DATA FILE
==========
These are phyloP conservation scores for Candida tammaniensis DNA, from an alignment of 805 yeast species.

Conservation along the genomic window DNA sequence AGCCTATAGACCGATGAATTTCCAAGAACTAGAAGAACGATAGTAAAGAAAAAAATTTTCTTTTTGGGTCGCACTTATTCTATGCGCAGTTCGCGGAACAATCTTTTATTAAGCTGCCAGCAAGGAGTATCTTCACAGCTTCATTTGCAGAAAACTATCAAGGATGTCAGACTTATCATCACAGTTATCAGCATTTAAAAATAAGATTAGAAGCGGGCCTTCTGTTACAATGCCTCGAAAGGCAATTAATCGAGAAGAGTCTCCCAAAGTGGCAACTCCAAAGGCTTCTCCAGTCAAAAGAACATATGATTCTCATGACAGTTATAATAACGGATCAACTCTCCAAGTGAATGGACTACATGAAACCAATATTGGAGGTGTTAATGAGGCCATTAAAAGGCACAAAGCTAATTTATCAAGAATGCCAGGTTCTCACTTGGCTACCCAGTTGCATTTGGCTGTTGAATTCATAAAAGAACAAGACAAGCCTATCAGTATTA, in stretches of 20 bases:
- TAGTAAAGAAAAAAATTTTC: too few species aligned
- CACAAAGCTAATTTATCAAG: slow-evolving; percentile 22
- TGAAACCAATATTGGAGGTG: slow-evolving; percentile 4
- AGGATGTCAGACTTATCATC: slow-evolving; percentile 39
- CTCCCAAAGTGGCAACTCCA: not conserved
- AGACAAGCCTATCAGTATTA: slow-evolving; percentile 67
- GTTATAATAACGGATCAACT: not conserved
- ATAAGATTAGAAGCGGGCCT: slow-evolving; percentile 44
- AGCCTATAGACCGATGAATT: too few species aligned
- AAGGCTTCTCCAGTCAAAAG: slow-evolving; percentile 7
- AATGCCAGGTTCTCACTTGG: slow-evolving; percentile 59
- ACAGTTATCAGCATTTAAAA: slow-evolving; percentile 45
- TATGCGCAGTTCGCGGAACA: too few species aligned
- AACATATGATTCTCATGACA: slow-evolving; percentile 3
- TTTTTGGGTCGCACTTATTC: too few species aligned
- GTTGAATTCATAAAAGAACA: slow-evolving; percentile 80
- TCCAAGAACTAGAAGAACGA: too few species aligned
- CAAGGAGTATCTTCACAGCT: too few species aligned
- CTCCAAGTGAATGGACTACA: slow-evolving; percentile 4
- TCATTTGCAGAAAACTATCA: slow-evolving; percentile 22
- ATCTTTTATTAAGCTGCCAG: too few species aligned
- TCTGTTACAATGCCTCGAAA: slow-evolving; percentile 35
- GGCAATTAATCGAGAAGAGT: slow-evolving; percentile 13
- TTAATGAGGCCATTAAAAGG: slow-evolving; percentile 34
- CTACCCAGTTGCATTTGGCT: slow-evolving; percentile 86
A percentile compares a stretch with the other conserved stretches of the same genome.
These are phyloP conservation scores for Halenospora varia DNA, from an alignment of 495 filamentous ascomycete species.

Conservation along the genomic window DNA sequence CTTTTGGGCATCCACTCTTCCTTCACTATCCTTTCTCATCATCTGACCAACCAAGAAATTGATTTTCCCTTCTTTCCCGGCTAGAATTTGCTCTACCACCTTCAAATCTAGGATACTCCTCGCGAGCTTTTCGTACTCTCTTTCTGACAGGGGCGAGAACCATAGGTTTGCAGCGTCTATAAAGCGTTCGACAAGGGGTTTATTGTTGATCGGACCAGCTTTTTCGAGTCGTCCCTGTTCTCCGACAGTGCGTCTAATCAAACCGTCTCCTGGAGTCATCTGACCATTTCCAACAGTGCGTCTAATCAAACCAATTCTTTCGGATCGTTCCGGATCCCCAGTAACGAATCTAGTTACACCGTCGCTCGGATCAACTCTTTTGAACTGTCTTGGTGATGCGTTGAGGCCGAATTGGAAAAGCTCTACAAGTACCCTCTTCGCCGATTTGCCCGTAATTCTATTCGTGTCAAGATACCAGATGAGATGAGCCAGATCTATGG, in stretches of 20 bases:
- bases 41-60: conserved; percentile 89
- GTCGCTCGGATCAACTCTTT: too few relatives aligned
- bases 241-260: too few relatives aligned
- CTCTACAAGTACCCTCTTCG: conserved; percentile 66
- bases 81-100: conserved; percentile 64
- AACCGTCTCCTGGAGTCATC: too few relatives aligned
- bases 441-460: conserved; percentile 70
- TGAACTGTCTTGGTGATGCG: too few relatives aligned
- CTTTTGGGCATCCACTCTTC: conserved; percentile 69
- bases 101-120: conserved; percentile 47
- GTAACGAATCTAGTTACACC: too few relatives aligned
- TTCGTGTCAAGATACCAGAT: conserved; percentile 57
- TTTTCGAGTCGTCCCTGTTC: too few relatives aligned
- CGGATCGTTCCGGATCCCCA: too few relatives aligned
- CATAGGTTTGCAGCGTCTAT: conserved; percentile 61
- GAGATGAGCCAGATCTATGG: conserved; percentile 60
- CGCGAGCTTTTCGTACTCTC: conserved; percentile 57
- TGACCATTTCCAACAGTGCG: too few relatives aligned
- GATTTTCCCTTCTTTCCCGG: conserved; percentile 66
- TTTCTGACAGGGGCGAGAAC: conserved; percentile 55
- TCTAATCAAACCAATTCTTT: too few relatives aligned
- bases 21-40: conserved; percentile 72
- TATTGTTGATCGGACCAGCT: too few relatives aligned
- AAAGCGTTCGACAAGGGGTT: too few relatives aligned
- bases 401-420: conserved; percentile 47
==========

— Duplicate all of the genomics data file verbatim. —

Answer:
These are phyloP conservation scores for Candida tammaniensis DNA, from an alignment of 805 yeast species.

Conservation along the genomic window DNA sequence AGCCTATAGACCGATGAATTTCCAAGAACTAGAAGAACGATAGTAAAGAAAAAAATTTTCTTTTTGGGTCGCACTTATTCTATGCGCAGTTCGCGGAACAATCTTTTATTAAGCTGCCAGCAAGGAGTATCTTCACAGCTTCATTTGCAGAAAACTATCAAGGATGTCAGACTTATCATCACAGTTATCAGCATTTAAAAATAAGATTAGAAGCGGGCCTTCTGTTACAATGCCTCGAAAGGCAATTAATCGAGAAGAGTCTCCCAAAGTGGCAACTCCAAAGGCTTCTCCAGTCAAAAGAACATATGATTCTCATGACAGTTATAATAACGGATCAACTCTCCAAGTGAATGGACTACATGAAACCAATATTGGAGGTGTTAATGAGGCCATTAAAAGGCACAAAGCTAATTTATCAAGAATGCCAGGTTCTCACTTGGCTACCCAGTTGCATTTGGCTGTTGAATTCATAAAAGAACAAGACAAGCCTATCAGTATTA, in stretches of 20 bases:
- TAGTAAAGAAAAAAATTTTC: too few species aligned
- CACAAAGCTAATTTATCAAG: slow-evolving; percentile 22
- TGAAACCAATATTGGAGGTG: slow-evolving; percentile 4
- AGGATGTCAGACTTATCATC: slow-evolving; percentile 39
- CTCCCAAAGTGGCAACTCCA: not conserved
- AGACAAGCCTATCAGTATTA: slow-evolving; percentile 67
- GTTATAATAACGGATCAACT: not conserved
- ATAAGATTAGAAGCGGGCCT: slow-evolving; percentile 44
- AGCCTATAGACCGATGAATT: too few species aligned
- AAGGCTTCTCCAGTCAAAAG: slow-evolving; percentile 7
- AATGCCAGGTTCTCACTTGG: slow-evolving; percentile 59
- ACAGTTATCAGCATTTAAAA: slow-evolving; percentile 45
- TATGCGCAGTTCGCGGAACA: too few species aligned
- AACATATGATTCTCATGACA: slow-evolving; percentile 3
- TTTTTGGGTCGCACTTATTC: too few species aligned
- GTTGAATTCATAAAAGAACA: slow-evolving; percentile 80
- TCCAAGAACTAGAAGAACGA: too few species aligned
- CAAGGAGTATCTTCACAGCT: too few species aligned
- CTCCAAGTGAATGGACTACA: slow-evolving; percentile 4
- TCATTTGCAGAAAACTATCA: slow-evolving; percentile 22
- ATCTTTTATTAAGCTGCCAG: too few species aligned
- TCTGTTACAATGCCTCGAAA: slow-evolving; percentile 35
- GGCAATTAATCGAGAAGAGT: slow-evolving; percentile 13
- TTAATGAGGCCATTAAAAGG: slow-evolving; percentile 34
- CTACCCAGTTGCATTTGGCT: slow-evolving; percentile 86
A percentile compares a stretch with the other conserved stretches of the same genome.
These are phyloP conservation scores for Halenospora varia DNA, from an alignment of 495 filamentous ascomycete species.

Conservation along the genomic window DNA sequence CTTTTGGGCATCCACTCTTCCTTCACTATCCTTTCTCATCATCTGACCAACCAAGAAATTGATTTTCCCTTCTTTCCCGGCTAGAATTTGCTCTACCACCTTCAAATCTAGGATACTCCTCGCGAGCTTTTCGTACTCTCTTTCTGACAGGGGCGAGAACCATAGGTTTGCAGCGTCTATAAAGCGTTCGACAAGGGGTTTATTGTTGATCGGACCAGCTTTTTCGAGTCGTCCCTGTTCTCCGACAGTGCGTCTAATCAAACCGTCTCCTGGAGTCATCTGACCATTTCCAACAGTGCGTCTAATCAAACCAATTCTTTCGGATCGTTCCGGATCCCCAGTAACGAATCTAGTTACACCGTCGCTCGGATCAACTCTTTTGAACTGTCTTGGTGATGCGTTGAGGCCGAATTGGAAAAGCTCTACAAGTACCCTCTTCGCCGATTTGCCCGTAATTCTATTCGTGTCAAGATACCAGATGAGATGAGCCAGATCTATGG, in stretches of 20 bases:
- bases 41-60: conserved; percentile 89
- GTCGCTCGGATCAACTCTTT: too few relatives aligned
- bases 241-260: too few relatives aligned
- CTCTACAAGTACCCTCTTCG: conserved; percentile 66
- bases 81-100: conserved; percentile 64
- AACCGTCTCCTGGAGTCATC: too few relatives aligned
- bases 441-460: conserved; percentile 70
- TGAACTGTCTTGGTGATGCG: too few relatives aligned
- CTTTTGGGCATCCACTCTTC: conserved; percentile 69
- bases 101-120: conserved; percentile 47
- GTAACGAATCTAGTTACACC: too few relatives aligned
- TTCGTGTCAAGATACCAGAT: conserved; percentile 57
- TTTTCGAGTCGTCCCTGTTC: too few relatives aligned
- CGGATCGTTCCGGATCCCCA: too few relatives aligned
- CATAGGTTTGCAGCGTCTAT: conserved; percentile 61
- GAGATGAGCCAGATCTATGG: conserved; percentile 60
- CGCGAGCTTTTCGTACTCTC: conserved; percentile 57
- TGACCATTTCCAACAGTGCG: too few relatives aligned
- GATTTTCCCTTCTTTCCCGG: conserved; percentile 66
- TTTCTGACAGGGGCGAGAAC: conserved; percentile 55
- TCTAATCAAACCAATTCTTT: too few relatives aligned
- bases 21-40: conserved; percentile 72
- TATTGTTGATCGGACCAGCT: too few relatives aligned
- AAAGCGTTCGACAAGGGGTT: too few relatives aligned
- bases 401-420: conserved; percentile 47